What do you know about the grandparent scam? According to the FBI’s website, the scam has been around for a decade. Scammers are able to pull off the scam by scouring social media accounts, digging into sites that show family histories, and looking up numbers on online phone directories. With a phone number in hand, the caller reaches a grandparent and acts convincingly on the phone.
How Does a Grandparent Scam Work?
It starts with a phone call to the grandparent. The caller claims to be the grandson or granddaughter and acts panicked. Something has happened while they were out of town. There are calls where the supposed grandchild has been arrested for driving under the influence, gotten into an accident, was robbed, or was arrested for some reason.
The caller says they need money desperately. The money has to be wired immediately or some calls may ask for prepaid American Express, MasterCard, or Visa gift cards. Often, the calls will come in at hours when seniors are likely to be sleeping and are less likely to be thinking with a clear head.
Seniors Continue to Fall for These Scams.
While these scams are frequently mentioned in the media, seniors continue to get drawn in. The pleading voice on the other end sounds convincing enough that the senior truly believes it is his or her grandchild.
In Fox Crossing, Wisconsin, a woman believed the caller was her grandson. He’s been arrested and needed close to $10,000 in bail money. She paid it. A Washington couple lost more than $25,000 paying bail and attorney fees for the person they thought was their grandson.
A Texas grandmother fell for the scam when the scammer knew her grandson’s nickname for her and information regarding other family members. She lost $12,000 in the scam.
How to Stop the Scam.
The most important thing for your parents to know is that they cannot immediately respond. If they get the call, they should take as much information as the scammer will give out and hang up. They should call that grandchild or the grandchild’s parents at numbers they know are correct.
Once they’ve talked to the grandchild, they’ll know it’s a scam. Any information that was gathered should be sent to the police. They should also call the Agency on Aging’s Fraud Hotline at 1-855-303-9470 or fill out the online form at aging.senate.gov/fraud-hotline.
When a parent has dementia, it’s essential that they have supervision to ensure they don’t fall for a scam. Caregivers can spend time with your mom or dad and take phone calls for them. If it’s a legitimate call, the home care aide can hand the phone to your parent. If it’s a scam, the caregiver can report it.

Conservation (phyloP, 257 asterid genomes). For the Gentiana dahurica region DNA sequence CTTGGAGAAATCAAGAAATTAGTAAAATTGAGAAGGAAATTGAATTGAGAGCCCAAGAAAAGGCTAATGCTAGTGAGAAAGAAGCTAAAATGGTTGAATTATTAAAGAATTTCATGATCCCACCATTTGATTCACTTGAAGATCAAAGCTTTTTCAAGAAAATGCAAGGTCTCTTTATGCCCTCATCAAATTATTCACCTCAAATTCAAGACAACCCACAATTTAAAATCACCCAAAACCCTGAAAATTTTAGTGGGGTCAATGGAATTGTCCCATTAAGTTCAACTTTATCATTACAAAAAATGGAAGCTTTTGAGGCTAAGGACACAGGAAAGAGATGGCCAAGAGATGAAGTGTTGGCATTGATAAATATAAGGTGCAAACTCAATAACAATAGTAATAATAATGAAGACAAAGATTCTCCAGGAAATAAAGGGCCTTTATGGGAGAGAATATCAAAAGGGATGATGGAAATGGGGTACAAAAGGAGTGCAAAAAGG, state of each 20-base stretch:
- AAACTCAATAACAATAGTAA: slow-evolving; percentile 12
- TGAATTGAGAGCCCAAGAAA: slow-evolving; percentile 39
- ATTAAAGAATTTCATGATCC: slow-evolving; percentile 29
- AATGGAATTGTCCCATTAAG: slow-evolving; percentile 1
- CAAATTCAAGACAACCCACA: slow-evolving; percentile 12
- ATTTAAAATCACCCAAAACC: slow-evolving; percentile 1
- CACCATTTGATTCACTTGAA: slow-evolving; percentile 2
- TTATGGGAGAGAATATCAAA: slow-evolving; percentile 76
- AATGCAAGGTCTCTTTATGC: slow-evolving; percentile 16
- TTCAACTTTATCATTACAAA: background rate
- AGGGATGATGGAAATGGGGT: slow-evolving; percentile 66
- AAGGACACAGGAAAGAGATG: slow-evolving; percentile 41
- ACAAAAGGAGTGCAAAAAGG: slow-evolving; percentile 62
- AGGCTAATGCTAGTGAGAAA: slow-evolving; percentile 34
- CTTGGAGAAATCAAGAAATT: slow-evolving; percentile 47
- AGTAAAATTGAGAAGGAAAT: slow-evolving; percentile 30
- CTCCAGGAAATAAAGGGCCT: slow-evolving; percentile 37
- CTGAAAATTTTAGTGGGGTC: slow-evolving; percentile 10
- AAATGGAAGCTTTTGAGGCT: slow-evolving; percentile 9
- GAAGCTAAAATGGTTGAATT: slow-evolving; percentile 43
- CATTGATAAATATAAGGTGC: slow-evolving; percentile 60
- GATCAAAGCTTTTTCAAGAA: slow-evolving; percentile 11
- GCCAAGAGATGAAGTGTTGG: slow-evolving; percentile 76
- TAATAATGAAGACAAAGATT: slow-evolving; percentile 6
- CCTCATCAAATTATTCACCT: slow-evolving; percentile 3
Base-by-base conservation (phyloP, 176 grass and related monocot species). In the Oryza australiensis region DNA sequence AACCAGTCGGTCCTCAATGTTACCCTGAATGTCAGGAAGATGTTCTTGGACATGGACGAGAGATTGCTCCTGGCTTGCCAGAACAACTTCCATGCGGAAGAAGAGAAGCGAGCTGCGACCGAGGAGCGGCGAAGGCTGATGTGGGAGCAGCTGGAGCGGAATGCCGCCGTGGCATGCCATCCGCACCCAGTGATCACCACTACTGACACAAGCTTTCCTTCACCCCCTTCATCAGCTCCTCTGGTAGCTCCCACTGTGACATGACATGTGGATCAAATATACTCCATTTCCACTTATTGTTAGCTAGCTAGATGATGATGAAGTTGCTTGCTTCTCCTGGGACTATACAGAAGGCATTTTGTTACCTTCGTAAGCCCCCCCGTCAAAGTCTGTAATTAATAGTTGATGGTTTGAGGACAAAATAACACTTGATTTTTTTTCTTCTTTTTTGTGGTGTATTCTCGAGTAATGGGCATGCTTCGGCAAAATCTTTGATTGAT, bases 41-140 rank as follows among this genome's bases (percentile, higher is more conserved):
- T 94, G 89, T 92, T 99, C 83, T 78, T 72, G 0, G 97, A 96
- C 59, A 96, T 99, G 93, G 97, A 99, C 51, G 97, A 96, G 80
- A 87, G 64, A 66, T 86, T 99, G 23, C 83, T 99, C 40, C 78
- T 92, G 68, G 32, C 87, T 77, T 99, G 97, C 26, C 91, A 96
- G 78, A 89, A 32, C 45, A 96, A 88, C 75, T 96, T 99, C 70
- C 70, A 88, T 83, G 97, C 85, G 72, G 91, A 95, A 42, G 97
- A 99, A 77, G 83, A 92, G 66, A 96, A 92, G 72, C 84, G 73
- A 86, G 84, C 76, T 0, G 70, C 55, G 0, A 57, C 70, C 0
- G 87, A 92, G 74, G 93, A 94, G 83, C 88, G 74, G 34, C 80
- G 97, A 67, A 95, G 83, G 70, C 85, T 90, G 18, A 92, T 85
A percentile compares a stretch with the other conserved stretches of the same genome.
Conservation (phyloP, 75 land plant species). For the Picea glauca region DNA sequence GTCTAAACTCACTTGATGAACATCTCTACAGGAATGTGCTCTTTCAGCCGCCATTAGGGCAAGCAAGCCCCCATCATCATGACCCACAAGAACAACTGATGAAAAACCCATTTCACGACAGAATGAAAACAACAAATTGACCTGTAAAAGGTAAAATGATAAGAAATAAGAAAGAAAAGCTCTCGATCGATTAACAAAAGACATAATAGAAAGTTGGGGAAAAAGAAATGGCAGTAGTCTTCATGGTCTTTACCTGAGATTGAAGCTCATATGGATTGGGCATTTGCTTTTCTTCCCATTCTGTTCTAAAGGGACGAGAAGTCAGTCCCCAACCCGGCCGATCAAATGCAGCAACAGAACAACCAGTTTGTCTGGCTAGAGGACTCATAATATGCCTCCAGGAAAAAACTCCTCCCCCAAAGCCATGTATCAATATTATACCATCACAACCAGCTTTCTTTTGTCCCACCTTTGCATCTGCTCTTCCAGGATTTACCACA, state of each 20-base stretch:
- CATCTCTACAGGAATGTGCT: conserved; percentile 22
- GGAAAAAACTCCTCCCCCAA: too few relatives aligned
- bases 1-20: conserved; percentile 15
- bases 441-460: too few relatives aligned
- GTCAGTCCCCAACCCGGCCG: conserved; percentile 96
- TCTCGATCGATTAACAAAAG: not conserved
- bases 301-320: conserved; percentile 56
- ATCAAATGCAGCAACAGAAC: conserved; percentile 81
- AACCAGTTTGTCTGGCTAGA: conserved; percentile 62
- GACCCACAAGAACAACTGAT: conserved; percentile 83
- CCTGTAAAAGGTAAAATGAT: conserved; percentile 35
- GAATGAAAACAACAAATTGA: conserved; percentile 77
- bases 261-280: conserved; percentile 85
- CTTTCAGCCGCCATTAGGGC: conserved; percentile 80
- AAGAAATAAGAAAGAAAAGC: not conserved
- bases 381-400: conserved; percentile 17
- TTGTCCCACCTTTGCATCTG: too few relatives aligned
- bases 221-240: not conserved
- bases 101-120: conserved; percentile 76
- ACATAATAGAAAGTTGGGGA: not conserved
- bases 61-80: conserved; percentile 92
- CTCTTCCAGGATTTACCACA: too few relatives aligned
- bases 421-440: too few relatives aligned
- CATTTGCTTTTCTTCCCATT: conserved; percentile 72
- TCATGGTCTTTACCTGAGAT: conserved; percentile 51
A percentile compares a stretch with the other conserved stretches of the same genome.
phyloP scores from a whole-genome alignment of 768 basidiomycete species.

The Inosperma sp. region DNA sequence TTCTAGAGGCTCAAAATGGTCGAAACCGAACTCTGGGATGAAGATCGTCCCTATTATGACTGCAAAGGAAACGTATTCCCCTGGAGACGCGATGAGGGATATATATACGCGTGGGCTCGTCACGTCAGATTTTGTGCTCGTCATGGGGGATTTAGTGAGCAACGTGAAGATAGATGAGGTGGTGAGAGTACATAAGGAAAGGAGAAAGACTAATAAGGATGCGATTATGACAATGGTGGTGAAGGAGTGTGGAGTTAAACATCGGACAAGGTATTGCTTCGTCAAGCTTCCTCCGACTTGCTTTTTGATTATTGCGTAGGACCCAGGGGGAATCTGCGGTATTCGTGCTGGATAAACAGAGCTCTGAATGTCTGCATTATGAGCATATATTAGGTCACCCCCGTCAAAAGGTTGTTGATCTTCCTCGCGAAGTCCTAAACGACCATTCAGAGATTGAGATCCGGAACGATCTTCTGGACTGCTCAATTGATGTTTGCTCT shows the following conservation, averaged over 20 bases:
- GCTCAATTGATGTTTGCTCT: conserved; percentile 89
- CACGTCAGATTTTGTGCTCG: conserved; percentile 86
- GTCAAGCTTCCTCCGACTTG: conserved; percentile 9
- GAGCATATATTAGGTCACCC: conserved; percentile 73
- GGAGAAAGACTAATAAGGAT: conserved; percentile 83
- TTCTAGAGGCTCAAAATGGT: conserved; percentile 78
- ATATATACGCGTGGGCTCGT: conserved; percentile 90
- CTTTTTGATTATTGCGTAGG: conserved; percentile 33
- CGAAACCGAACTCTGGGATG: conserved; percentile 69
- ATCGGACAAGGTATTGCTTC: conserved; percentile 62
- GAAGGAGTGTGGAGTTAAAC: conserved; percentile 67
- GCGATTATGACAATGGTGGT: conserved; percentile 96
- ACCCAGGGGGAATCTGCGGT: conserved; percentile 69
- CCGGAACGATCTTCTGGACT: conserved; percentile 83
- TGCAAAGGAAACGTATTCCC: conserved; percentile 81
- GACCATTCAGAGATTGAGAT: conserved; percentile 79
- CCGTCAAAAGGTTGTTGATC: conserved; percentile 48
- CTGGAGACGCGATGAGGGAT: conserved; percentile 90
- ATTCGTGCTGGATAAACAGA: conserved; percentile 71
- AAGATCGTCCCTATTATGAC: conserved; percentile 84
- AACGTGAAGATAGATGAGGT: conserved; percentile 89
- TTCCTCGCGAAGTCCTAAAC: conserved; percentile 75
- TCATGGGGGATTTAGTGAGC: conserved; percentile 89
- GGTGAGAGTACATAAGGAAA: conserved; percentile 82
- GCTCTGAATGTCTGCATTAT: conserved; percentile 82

If you or an aging loved one are considering home care in Oakmont, CA, call At Your Service Home Care. Call today! (707) 573-1003
She became a discharge planner and immediately fell in love with the concept of home care and the autonomous clinical practice it affords nurses. Dr. Lucy was hooked and has been a strong supporter of home care ever since.Believing people need advocates in healthcare systems, she has championed that cause across the acute care and post-acute care setting.
Dr. Lucy has worked in every aspect of home care from Medicare Certified, DME, Infusion, Hospice and finally Private Duty/Private Pay services. She also works as a home care consultant across the country and as a legal nurse consultant for the home care industry.
Having worked in all areas of home care, Dr. Lucy has a well-rounded perspective of the challenges facing patients, families and the home care industry, and as a provider she advocates for patients through the maze of health care services. Dr. Lucy celebrated over 37 years as a nurse and patient advocate.
Dr. Lucy has a Baccalaureate Degree in Nursing from Lewis University, Romeoville, Illinois.In 1994, she received her Masters of Science in Health Service Administration from St. Mary's University, Moraga, California. Dr. Lucy received her Doctor of Nursing Practice awarded in 2016, graduating with Distinction and a 4.0 GPA.
She did her doctoral work on the global dementia crisis, aging and prevention strategies for healthy living. Developed dementia and Alzheimer's disease plans for aging patients leaving the hospital setting or entering long-term care or home health and hospice environments. She also developed a specialized program for those at risk for dementia and Alzheimer’s disease.
In 1992, Dr. Lucy was designated CAHSAH Certified Home Care Administrator in the inaugural offering of this designation through the California Association for Health Services at Home (CAHSAH).
She is the founder and CEO of Creative Solutions Home Care Consulting Services and At Your Service Nursing & Home Care, a concierge nursing & home care agency that provides the services she believes are essential for seniors to age in place.She offers a higher level of care allowing people to be in their own homes with an emphasis on independence, safety, and quality of life.
Dr. Lucy is the Vice Chair of the Board of Directors for the National Association for Home Care and Hospice (NAHC) and sits on the Board of Directors for California Association for Health Services at Home (CAHSAH).
She has served on the boards for both state and national board associations, and is currently on the following boards and committees: Board of Directors, California State Association for Health Services at Home (CAHSAH), 2002-present, National Association for Home Care and Hospice (NAHC's) Private Duty Home Care Association Director, and multiple state and national home care committees.
Dr. Lucy goes to Washington, DC, several times a year to advocate for senior services and home care issues. She was past Commissioner for the Sonoma Commission on Human Rights.She is past chair of the local Senior Advocacy Services.